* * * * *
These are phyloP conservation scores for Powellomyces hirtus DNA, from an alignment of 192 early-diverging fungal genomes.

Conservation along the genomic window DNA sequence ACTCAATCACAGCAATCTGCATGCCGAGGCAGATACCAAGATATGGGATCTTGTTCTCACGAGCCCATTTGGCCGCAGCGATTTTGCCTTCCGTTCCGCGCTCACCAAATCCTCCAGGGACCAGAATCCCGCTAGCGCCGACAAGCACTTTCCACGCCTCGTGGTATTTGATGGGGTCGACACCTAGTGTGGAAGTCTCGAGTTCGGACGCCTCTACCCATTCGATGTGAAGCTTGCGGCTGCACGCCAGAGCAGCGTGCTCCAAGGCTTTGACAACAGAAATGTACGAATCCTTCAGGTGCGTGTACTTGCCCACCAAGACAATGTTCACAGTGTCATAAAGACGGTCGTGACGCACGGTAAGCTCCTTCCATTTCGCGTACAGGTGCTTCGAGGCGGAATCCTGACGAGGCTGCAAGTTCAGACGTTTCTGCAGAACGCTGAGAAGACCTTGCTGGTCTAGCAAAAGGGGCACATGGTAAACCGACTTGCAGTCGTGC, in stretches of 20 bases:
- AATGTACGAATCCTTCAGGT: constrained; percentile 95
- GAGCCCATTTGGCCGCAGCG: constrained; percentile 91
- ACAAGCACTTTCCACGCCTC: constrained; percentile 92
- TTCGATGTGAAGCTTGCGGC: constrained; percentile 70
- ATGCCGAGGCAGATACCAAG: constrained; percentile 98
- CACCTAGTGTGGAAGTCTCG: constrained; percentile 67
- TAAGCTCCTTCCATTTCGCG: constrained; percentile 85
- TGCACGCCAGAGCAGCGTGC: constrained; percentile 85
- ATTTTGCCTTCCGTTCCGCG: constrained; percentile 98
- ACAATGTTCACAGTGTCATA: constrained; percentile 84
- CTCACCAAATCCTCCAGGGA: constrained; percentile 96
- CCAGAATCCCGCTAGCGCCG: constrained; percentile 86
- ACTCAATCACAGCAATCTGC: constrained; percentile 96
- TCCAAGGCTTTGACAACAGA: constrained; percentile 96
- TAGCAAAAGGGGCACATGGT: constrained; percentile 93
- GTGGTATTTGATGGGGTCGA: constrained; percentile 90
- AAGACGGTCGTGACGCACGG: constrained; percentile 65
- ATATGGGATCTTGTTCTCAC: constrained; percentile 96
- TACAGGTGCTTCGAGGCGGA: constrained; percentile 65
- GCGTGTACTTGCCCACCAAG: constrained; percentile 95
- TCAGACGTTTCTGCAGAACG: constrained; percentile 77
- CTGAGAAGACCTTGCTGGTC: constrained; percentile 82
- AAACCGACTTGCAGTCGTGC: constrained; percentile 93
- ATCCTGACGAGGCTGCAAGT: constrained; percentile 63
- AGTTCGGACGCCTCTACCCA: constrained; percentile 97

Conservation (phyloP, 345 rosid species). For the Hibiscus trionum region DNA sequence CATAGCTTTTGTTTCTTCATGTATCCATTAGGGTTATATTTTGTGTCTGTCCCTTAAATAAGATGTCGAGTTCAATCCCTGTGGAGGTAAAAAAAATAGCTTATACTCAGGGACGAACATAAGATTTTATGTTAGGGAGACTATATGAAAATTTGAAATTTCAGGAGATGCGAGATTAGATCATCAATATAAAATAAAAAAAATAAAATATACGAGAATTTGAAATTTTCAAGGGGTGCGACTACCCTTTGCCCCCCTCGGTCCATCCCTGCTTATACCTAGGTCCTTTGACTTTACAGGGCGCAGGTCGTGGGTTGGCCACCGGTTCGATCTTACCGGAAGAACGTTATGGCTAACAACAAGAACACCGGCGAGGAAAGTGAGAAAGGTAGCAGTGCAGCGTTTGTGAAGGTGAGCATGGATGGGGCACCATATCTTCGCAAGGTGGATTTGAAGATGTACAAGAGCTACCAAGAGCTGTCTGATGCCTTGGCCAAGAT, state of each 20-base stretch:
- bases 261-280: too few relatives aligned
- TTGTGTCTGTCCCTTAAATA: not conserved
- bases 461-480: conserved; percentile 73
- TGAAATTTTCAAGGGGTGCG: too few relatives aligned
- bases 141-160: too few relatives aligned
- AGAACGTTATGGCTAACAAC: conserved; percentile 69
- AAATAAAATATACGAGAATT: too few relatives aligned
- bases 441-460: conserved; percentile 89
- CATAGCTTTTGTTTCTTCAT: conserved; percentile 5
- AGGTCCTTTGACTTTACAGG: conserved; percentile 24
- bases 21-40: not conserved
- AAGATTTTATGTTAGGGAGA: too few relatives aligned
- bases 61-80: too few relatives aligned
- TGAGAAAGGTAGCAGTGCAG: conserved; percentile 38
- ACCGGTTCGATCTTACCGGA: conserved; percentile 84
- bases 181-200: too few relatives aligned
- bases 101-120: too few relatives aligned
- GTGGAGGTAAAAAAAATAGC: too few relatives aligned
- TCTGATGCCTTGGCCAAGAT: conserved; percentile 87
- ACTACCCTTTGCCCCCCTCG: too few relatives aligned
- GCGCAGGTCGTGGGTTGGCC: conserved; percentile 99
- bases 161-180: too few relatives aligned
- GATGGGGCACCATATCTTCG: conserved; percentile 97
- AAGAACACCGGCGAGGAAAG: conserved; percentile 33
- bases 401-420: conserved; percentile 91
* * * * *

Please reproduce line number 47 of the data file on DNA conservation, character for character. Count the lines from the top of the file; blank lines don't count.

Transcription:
- TCTGATGCCTTGGCCAAGAT: conserved; percentile 87